Three years later, at 16, they almost seem to have swapped places: Noah has inexplicably quit making art and is busy being--or at least looking like--a "regular guy," while Jude seems fragile and broken; and far from finishing each other's sentences, they now hardly speak to one another. What happened? and what will it take for them to realize that neither of them knows the whole story?

I loved this book so, so SO much. I think it is my new YA favorite for 2014. The characters in it relate to the world through art, and find the art in everything, which is always a plus for me; but the way in which they do this is so quirky and endearing, it made me immediately like and understand the characters and want to know them. The elements of magical realism (visitations from dead relatives for Jude, and inanimate objects that come to life through Noah's artistic vision) definitely give the book something extra.
 
The relationships between brother and sister, parents and children, and love interests are all complex and filled with joy and pain, but told in such a fresh, smart, different way. This isn't a typical "teen angst" story--the adults have a place on the page too, and this enriches the story without taking it over. The depth of the misunderstandings and betrayals, and the breathless anticipation to see whether any or all of them will be resolved carries you through the time switches (the book spans about three years' time but jumps back and forth between ages 13 and 16, and between narrators Jude and Noah). It was such a good story that I'm dying to sit down and read it again, just to renew the experience. I never read Nelson's first book, The Sky is Everywhere, but NOW I will!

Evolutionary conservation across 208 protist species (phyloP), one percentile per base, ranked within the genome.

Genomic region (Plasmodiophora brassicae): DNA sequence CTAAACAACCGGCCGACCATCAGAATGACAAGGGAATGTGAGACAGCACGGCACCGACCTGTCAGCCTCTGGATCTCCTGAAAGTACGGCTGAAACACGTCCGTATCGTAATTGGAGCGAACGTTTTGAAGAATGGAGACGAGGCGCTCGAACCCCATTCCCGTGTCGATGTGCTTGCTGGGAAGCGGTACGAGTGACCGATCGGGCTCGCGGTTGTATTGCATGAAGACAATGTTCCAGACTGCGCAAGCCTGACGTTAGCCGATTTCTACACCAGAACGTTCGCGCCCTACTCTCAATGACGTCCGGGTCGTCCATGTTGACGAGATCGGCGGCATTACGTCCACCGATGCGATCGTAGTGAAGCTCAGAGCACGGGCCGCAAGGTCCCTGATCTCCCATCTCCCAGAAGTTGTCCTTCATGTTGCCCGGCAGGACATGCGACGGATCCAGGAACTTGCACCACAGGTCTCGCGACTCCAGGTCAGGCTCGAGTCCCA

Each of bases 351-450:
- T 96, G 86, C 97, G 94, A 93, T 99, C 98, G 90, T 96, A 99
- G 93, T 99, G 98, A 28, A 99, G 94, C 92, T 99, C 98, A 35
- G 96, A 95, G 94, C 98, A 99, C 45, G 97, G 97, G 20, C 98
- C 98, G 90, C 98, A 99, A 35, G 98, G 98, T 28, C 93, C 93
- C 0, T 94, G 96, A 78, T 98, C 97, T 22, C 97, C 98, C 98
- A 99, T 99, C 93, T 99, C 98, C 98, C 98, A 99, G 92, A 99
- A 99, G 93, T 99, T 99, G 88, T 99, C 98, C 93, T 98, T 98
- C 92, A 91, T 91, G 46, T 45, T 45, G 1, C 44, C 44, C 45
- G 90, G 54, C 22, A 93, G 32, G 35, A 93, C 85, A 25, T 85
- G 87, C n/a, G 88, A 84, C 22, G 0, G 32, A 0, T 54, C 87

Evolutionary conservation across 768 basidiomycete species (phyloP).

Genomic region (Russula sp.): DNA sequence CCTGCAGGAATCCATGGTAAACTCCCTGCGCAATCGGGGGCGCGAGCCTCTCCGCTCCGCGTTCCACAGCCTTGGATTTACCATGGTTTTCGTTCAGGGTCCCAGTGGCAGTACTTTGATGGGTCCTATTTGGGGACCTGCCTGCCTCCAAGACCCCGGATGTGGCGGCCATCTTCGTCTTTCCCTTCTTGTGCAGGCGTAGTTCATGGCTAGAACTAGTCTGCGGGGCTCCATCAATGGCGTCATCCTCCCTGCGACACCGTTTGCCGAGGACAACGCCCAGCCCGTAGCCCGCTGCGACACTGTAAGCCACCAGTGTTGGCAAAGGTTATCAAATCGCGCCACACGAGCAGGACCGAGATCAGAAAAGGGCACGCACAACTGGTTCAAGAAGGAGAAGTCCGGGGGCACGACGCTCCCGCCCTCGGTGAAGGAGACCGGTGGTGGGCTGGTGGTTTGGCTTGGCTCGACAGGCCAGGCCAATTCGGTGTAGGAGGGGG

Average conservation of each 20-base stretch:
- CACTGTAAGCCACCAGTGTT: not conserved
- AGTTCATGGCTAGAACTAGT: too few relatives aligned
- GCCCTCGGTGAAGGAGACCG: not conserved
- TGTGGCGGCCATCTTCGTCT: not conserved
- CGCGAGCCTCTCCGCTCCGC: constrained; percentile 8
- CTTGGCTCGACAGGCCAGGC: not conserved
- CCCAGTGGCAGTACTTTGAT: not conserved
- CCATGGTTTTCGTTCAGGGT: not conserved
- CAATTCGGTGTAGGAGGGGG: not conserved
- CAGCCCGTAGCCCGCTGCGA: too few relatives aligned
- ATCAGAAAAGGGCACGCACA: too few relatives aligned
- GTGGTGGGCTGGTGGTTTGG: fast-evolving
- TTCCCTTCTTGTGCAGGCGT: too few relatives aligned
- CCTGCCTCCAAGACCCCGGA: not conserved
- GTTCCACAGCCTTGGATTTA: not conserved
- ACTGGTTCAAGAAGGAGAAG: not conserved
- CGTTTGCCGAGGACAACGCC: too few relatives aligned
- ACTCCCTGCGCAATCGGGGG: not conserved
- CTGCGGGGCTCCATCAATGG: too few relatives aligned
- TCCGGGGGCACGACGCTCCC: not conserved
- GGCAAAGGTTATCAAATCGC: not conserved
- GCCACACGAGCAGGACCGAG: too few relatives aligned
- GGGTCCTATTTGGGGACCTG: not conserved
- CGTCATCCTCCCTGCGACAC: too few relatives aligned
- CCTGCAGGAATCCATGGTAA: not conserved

I usually hate it when publishers compare one writer or work to another in the cover blurbs, because usually it's just jumping on the coattails of a more popular book, hoping to benefit; but I truly believe that readers who loved Eleanor and Park, by Rainbow Rowell, or Counting by 7s, by Holly Goldberg Sloan, would also adore this book. Let me know if you agree.
 
5 out of 5 from me!

Tuesday, November 25, 2014

Teen review: Magical

The Night Circus
by Erin Morgenstern
512 pages
Fantasy, stand-alone
Reading level: high school and up

Reviewed by: IMC, grade 9